In most cases, steam is added to the reservoir to help increase temperature and produce heat. But in some cases, techniques like fire flooding are used to do this job. Fire flooding helps burn a specific part of the reservoir oil so that the rest of the oil can be adequately heated.
This method is one of America’s most prevalent EOR techniques, which clearly shows its significance.
Unfortunately, chemical injection is one of the least popular enhanced oil recovery methods. It involves the injection of chemicals in oil to aid its mobility and decrease surface tension.
Chemicals like caustic and alkaline are injected in the form of diluted solutions to initiate soap production. Thus, it might prove practical to reduce interfacial tension and accelerate the production of oil.
In simple terms, a chemical injection approach uses various chemicals to help the trapped oil escape. It does so by increasing water flooding efficiency and reducing surface tension.
EOR techniques produce amazing results. However, they are expensive and complicated. Thus, it is why only when all the primary and secondary recovery techniques have been properly used and exhausted, the EOR oil and gas methods are employed.
If factors like high oil prices are considered, EOR techniques may fail to prove economical. So in such cases, the non-extracted gas and oil might be left in their respected reservoir as extracting them may not be profitable at all.
How Are the EOR Techniques Used Today
Many petroleum companies find lots of potential in the EOR techniques. It is because they can increase the wells’ life in probable or proven oil fields.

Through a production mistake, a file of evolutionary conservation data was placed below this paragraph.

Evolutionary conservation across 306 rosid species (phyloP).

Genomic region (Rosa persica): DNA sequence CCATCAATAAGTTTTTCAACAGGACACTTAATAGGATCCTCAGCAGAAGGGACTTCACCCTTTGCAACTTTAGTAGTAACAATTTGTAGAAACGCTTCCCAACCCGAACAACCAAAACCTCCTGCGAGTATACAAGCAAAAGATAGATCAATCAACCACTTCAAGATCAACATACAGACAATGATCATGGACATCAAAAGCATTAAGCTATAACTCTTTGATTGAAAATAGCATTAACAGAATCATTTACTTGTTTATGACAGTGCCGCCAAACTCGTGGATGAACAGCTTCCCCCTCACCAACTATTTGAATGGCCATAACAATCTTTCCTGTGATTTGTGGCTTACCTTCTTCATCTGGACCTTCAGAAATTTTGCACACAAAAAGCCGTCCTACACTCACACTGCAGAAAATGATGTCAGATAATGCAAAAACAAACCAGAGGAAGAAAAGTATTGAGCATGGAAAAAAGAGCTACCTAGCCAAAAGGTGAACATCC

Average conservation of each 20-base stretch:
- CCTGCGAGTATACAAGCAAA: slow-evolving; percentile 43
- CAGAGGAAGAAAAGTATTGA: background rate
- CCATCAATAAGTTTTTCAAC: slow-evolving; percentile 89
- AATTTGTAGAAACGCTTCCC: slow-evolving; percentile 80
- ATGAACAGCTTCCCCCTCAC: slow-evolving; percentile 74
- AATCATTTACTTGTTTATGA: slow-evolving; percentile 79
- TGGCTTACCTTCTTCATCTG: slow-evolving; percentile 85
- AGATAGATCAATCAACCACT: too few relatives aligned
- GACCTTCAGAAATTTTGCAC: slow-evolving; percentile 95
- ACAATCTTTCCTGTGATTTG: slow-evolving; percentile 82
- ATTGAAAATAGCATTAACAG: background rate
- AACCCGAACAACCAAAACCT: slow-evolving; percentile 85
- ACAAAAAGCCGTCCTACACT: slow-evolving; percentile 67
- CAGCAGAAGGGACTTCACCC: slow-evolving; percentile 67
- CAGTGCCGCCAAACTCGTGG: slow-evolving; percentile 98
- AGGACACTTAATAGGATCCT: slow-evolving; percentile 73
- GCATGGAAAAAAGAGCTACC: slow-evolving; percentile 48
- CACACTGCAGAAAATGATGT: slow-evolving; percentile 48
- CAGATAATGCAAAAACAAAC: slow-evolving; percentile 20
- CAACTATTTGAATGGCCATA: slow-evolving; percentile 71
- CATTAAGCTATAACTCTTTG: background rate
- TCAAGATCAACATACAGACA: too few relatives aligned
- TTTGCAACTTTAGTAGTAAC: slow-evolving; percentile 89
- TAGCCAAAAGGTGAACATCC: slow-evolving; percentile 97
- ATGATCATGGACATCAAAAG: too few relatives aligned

That being said, we can’t deny that enhanced oil recovery methods can become quite dangerous for the environment sometimes. For instance, many harmful substances can seep into the ground during chemical injection techniques and harm the water. Since this dilemma is a significant threat, engineers need to work on new ways to reduce this risk.
The Future of EOR Oil and Gas Techniques
If economical, the enhanced oil recovery methods can help provide lower or equivalent cost barrels compared to many emerging greenfield developments. As a result, EOR can become an imperative technology to play a crucial role in the worldwide supply of gas and oil.
However, this approach alone cannot do wonders. It requires the consistent support of advanced technology to monitor and assess the amount of oil present in these times. For instance, machines that can measure the oil’s viscosity, density, fluctuations, and behavior are vital to successful enhanced oil recovery processes.
EOR technologies are the future of oil extraction and production. With fewer new discoveries, these methods are becoming much better options than primary and secondary recovery techniques.
However, since enhanced oil recovery methods are costly, they are still not being used as per their full potential. So, this is why engineers and oil companies should come together and make efforts to make the enhanced oil recovery method accessible to all economies. Only then will companies be able to meet the increasing demand and save the world from any possible oil scarcity.